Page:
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IX. Government Reform
To meet the challenges and opportunities of a global marketplace, American businesses have had to radically restructure. Corporations have moved from centralized organizations to decentralized ones, from made-to-stock production to made-to-order, from mass standardization to mass customization.
Many State and local governments have also changed, but the Federal Government needs to increase the pace of change as well. The structure of the Federal Government was in large part developed more than 50 years ago and no longer meets the needs of today's citizens. This structure was designed so that stock solutions would flow from Washington along carefully established bureaucratic hierarchies. The result is a Federal Government today that is both insensitive and expensive.
True Government reform must be based on a reexamination of the role of the Federal Government. The President has called for "active, but limited" Government: one that empowers States, cities, and citizens to make decisions; ensures results through accountability; and promotes innovation through competition. Thus, if reform is to help the Federal Government adapt to a rapidly changing world, its primary objectives must be a Government that is:
Citizen-centered—not bureaucracy- centered;
Results-oriented—not process-oriented; and
Market-based—actively promoting, not stifling, innovation and competition.
Flatten the Federal Hierarchy: The first priority of the President's Government reform initiatives is to make Government citizen-centered. This means ensuring that there is as little distance as possible between citizens and decision-makers. In an effort to get closer to the customer, American businesses have increasingly replaced old, hierarchical organizations with flatter, more entrepreneurial ones. To shrink the distance between citizens and Cabinet members, the Administration will flatten the Federal hierarchy, reduce the number of layers in the upper echelon of Government, and use work force planning to help agencies redistribute higher-level positions to front-line, service delivery positions that interact with citizens. These actions should make the Federal Government more nimble and responsive.
Use the Internet to Create a Citizen-Centric Government: The explosive growth of the Internet has transformed the relationship between customers and businesses. It is also transforming the relationship between citizens and Government. By enabling individuals to penetrate the Federal bureaucracy to access information and transact business, the Internet promises to shift power from a handful of leaders in Washington to individual citizens. The President believes that providing access to information and services is only the first step in e-Government. In order to make Government truly "citizen-centered," agencies will have to work together to consolidate similar functions around the needs of citizens and businesses. Citizen-centered Government will use the Internet to bring about transformational change: agencies will conduct transactions with the public along secure web-enabled systems that use portals to link common applications and protect privacy, which will give citizens the ability to go online and interact with their Government—and with their State and local governments that provide similar information and services—around citizen preferences and not agency boundaries.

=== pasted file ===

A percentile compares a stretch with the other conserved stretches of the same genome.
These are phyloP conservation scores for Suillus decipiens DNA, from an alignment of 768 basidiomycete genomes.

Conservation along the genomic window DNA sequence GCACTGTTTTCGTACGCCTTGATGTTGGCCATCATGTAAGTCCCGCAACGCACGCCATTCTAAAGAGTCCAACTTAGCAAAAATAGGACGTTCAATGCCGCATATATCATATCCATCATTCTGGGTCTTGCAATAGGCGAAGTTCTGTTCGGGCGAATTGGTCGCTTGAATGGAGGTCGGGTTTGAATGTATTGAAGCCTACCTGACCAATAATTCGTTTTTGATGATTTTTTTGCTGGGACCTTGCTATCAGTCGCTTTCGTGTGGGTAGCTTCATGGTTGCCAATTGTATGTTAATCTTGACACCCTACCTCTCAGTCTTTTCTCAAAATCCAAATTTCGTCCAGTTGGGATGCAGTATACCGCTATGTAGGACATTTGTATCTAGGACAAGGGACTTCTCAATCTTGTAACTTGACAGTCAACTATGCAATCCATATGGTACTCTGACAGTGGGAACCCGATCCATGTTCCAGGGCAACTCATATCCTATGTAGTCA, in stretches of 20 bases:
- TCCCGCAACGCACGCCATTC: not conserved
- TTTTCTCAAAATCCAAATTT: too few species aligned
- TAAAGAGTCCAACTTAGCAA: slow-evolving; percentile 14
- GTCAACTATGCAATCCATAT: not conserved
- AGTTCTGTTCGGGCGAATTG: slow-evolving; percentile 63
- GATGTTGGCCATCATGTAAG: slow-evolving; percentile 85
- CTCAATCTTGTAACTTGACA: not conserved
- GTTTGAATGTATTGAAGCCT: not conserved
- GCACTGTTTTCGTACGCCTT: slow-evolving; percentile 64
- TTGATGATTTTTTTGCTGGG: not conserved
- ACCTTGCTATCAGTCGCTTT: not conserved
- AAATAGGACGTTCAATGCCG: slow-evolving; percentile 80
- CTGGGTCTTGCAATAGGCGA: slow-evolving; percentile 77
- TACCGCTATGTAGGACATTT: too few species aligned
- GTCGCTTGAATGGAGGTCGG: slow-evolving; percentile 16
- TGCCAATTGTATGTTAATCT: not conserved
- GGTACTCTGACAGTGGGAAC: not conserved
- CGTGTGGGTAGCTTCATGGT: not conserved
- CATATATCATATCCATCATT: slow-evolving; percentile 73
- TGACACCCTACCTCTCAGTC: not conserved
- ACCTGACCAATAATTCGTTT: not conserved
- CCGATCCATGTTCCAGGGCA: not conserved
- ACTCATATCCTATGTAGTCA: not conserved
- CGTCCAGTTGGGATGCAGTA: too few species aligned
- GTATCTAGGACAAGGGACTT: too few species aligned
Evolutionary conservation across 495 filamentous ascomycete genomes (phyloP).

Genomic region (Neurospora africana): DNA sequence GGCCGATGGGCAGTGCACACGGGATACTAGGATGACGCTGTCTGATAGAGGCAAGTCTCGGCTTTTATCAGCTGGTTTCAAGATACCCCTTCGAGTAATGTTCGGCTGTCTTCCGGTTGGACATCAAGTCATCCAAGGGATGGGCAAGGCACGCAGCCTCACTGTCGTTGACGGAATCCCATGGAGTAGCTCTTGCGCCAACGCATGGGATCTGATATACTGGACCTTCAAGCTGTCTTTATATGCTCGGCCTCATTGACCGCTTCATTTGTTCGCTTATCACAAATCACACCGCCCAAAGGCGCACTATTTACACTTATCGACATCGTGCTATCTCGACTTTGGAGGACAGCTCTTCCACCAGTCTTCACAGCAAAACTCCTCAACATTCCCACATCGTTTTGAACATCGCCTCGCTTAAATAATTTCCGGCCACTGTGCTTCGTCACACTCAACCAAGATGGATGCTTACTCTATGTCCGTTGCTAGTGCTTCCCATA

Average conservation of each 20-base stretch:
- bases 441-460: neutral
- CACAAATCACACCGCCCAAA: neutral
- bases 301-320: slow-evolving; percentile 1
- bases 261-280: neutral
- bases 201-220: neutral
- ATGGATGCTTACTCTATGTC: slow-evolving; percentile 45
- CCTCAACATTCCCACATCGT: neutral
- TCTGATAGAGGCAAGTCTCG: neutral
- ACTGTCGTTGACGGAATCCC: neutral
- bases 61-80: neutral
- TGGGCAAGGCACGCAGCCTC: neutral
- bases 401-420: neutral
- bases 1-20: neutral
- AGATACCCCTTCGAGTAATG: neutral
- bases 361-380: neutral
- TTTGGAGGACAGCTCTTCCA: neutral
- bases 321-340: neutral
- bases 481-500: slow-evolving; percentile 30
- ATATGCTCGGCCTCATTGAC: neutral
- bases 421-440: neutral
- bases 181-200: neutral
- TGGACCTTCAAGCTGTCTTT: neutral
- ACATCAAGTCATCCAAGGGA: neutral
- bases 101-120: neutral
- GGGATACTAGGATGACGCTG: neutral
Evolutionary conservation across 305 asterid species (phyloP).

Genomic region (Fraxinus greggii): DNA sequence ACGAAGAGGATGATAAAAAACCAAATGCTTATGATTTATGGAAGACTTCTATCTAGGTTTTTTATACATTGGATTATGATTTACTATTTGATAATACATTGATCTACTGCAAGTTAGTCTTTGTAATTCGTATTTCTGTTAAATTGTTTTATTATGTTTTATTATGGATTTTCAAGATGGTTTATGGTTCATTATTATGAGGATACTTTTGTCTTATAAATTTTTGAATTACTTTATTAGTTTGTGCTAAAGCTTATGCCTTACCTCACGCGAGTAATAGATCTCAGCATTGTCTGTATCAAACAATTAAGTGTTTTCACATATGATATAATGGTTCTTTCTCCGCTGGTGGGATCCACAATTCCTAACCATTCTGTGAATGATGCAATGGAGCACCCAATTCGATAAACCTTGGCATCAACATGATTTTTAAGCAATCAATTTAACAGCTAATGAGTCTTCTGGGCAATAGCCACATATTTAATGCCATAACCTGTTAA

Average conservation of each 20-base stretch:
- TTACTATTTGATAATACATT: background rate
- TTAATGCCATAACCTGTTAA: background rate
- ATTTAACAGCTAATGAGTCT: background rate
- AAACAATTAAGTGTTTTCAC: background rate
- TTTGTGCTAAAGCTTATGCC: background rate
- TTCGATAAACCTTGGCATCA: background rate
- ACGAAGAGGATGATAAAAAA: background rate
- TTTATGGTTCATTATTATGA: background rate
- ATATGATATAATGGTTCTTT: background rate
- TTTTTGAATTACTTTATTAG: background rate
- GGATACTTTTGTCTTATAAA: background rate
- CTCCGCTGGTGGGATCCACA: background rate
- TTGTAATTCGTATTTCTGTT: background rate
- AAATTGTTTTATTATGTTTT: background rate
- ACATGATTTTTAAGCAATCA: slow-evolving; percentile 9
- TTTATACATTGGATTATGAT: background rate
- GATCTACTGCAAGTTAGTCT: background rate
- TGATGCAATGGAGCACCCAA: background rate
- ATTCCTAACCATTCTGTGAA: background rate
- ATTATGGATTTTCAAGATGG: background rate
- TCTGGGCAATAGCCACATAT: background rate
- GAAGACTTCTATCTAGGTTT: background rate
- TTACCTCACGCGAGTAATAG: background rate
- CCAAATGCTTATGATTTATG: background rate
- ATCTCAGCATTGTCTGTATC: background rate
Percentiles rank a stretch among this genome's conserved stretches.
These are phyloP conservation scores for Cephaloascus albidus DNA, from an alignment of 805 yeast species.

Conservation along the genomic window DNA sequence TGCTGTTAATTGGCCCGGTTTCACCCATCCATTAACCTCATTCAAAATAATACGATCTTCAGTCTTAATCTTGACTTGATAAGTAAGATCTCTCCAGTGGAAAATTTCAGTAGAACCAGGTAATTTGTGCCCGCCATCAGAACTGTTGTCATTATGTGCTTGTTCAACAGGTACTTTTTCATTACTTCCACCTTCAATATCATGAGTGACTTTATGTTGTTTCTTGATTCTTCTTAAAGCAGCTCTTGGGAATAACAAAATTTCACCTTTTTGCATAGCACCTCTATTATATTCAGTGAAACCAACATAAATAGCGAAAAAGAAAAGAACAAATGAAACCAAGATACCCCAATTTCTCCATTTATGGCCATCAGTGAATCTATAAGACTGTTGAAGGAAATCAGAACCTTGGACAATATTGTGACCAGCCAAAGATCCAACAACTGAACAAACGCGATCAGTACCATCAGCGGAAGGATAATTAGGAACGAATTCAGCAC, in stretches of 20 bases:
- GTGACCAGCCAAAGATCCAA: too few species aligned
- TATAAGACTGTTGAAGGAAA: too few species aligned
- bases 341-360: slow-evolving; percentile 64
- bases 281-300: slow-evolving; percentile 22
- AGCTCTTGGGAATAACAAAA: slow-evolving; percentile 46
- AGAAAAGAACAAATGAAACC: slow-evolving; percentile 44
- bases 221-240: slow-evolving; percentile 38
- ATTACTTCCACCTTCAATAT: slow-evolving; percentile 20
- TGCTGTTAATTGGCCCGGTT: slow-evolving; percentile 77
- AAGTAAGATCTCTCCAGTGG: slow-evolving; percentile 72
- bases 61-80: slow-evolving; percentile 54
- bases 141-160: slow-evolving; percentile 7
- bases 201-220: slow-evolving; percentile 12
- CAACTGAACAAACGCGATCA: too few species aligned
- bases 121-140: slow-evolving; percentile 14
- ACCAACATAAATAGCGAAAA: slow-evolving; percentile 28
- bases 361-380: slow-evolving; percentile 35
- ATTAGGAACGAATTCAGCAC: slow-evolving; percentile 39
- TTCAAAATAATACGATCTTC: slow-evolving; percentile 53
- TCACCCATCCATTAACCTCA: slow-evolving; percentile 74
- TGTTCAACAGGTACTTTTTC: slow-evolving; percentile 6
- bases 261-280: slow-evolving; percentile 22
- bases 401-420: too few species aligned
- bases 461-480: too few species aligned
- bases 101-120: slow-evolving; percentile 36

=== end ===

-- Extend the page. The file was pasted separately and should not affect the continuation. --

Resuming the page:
Create an E-Government Fund: The budget provides $10 million in 2002 as the first installment of a fund that will grow to a total of $100 million over three years to support interagency electronic Government (e-gov) initiatives. OMB would control the allocation of the fund to support information technology (IT) projects in the e-gov arena.
Projects that operate across agency boundaries will build off the foundation of essential building blocks, including: www.firstgov.gov, the online information portal that provides 24 hours a day/seven days a week access to all Government online information, searchable by topic rather than by agency; and the development of a Public Key Infrastructure to implement digital signatures that are accepted across agencies for secure online communications.
The fund would also further the Administration's ability to implement the Government Paperwork Elimination Act of 1998, which calls upon agencies to provide the public with optional use and acceptance of electronic information, services and signatures, when practicable, by October 2003. In recent years, funding for interagency e-gov initiatives has been obtained, as authorized by law, by passing the hat among agencies to support activities of interagency councils. The e-gov fund would supplement the "pass the hat" funds and accelerate the improvements this Administration will make on IT spending within agencies through capital planning, to provide for interagency e-gov innovation.
Link Budget and Management Decisions to Performance: In addition to making Government more citizen-centered, reform must also make it more results-oriented. This requires establishing accountability systems that allow citizens to judge whether effective performance is taking place. It also is time that funds flow to programs that work—not those that are ineffective or have completed their mission. Government must be results-oriented—guided not by process, but by performance. There comes a time when programs must be judged by how well they achieve their purpose. Where we find success, we should reward it, and make it the standard. Government action that fails in its purpose must be reformed or ended. Congress created a good framework with the Government Performance and Results Act and the Chief Financial Officers Act, which can help us determine program success. The Results Act requires agencies to set performance goals and measure their actual results—a way for the public to determine whether they are accomplishing their stated missions. But setting goals and measuring their achievement is only a start. As stewards of the public purse, we must do more to show how funding levels relate to performance levels.